As of the pH effect on the body, that's another story. As per some medical studies we always need rather to rise the alkalinity for ourselves, being surrounded with acidic environment. Not only from acidic rains but also from our body system producing an acid for dispose of our food. And this acid is affecting also our blood system that needs a very exact control of its pH 7.35-7.40.  Once we eat more meat the acid production will be increased, coming also into the blood, hence the blood system has a lot of to do keeping the narrow margin of pH.

 

Therefore, with our help we can make it for the blood much easier what will be appreciated by our organism. The momentary situation of our body pH can be easily seen by checking our urine by some simple means (pH paper). Then we can see how much it varies - and the correlation to the food we have been eating.  So, after an abundant pork feast we can lift the pH again by edible (baking) soda next morning.

 

Whether a high pH is harmful for our body or not? Don't we know that the bambinos drink the breast milk of pH 8 - 8.5, the water in see and in all Spa is over 8?

 

But I do not sell the edible soda...  

 

 

   

 

 

What an incredible rant of B/S! 

 

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On 6/26/2021 at 1:51 PM, Saanim said:

That's from the "good" advice to lower the pH close to 7 (from the ones who like to sell regularly the pH Minus and to do the regrout).   The acidic water likes to eat the grout and the tiles as well...

If a salt water chlorinator is used, then 'mid sevens' is an appropriate value. Mine states  the recommended level to be 7.2, for best performance. I maintain pH at 7.4 - 7.6.

 

I forget what the actual value of 'neutral pH' is. But, remember there's some tabulation for that. 

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23 hours ago, alacrity said:

If a salt water chlorinator is used, then 'mid sevens' is an appropriate value. Mine states  the recommended level to be 7.2, for best performance. I maintain pH at 7.4 - 7.6.

 

I forget what the actual value of 'neutral pH' is. But, remember there's some tabulation for that. 

Neutral is 7

It is best in a tropical environment to keep the pH at around 7.2 in a salt chlorinated pool and you salt levels at 4,000 ppm!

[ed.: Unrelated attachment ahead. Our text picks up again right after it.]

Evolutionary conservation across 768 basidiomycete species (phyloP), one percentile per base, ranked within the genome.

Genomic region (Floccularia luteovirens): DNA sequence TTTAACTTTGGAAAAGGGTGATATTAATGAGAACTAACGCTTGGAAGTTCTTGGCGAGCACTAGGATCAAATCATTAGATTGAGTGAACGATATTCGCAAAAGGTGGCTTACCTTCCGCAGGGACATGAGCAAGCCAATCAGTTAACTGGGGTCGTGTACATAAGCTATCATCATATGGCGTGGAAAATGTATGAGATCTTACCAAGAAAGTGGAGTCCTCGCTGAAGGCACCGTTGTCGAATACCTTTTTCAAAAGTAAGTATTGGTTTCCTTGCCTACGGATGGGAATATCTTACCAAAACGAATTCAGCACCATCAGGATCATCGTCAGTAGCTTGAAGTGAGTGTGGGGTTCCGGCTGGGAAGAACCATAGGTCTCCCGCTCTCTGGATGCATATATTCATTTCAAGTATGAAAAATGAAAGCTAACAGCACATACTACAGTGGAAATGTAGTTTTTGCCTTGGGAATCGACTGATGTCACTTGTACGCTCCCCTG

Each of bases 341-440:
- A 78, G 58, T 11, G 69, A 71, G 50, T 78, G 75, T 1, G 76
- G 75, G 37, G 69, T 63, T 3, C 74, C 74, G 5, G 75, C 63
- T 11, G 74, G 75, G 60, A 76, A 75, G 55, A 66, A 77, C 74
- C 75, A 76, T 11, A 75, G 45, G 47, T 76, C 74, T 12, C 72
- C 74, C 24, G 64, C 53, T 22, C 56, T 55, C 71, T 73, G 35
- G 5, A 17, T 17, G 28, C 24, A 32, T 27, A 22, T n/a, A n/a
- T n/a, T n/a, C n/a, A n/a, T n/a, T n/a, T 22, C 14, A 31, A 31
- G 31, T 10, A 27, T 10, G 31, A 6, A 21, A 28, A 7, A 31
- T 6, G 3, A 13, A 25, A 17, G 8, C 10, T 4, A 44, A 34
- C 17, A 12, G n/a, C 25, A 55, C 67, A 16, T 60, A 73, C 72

7.2 in not acidic. It is wise not to listen to back yard experts! 

7.6 and above and you risk "Black spot" biggest headache you will have with your grout.

It is a flower and when you scrub it, you leave the roots in the grout and spread it around the pool.

 

I was called back to Ramayana to sort this isssue out. It is a nightmare if it gets hold.

 

Happy swimming!

 

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Posted (edited)
On 7/1/2021 at 7:26 PM, Bagwain said:

Neutral is 7

It is best in a tropical environment to keep the pH at around 7.2 in a salt chlorinated pool and you salt levels at 4,000 ppm!

7.2 in not acidic. It is wise not to listen to back yard experts! 

7.6 and above and you risk "Black spot" biggest headache you will have with your grout.

 

 

Quote

 

In my backyard I have the ph=7.6 and higher (actually, I do not bother with the measuring) the whole year long, no "Black spots" and no "headache" about pH Minus... 

(but I am not selling - nor offering -  anything for swimming pools...

Edited by Saanim
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19 hours ago, Saanim said:

 

In my backyard I have the ph=7.6 and higher (actually, I do not bother with the measuring) the whole year long, no "Black spots" and no "headache" about pH Minus... 

(but I am not selling - nor offering -  anything for swimming pools...

Well aren't you lucky!

I have troubleshooted many hundreds of commercial, resort & hotel pools in 3 countries. 

Blackspot is one of the main issues. 

Yes I am selling something. My long & extensive experience. Which didn't come from my backyard pool!

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3 hours ago, Bagwain said:

I have troubleshooted many hundreds of commercial, resort & hotel pools in 3 countries. 

 

Well done! So have I : Germany, France, Netherlands, Switzerland. First pool built in Celle in 1975. And I still stay very much up to date with developments. You're right though, once it sets in, Black Algae is extremely hard to get rid of. Most people here in Thailand leave it too late. They think it's sugar cane ash settling on the grout, and they wonder why it won't come off. Most expats are reluctant to invest ฿1,900 in a bottle of algicide, but  the cost of regrouting and/or retiling is a bit more than that....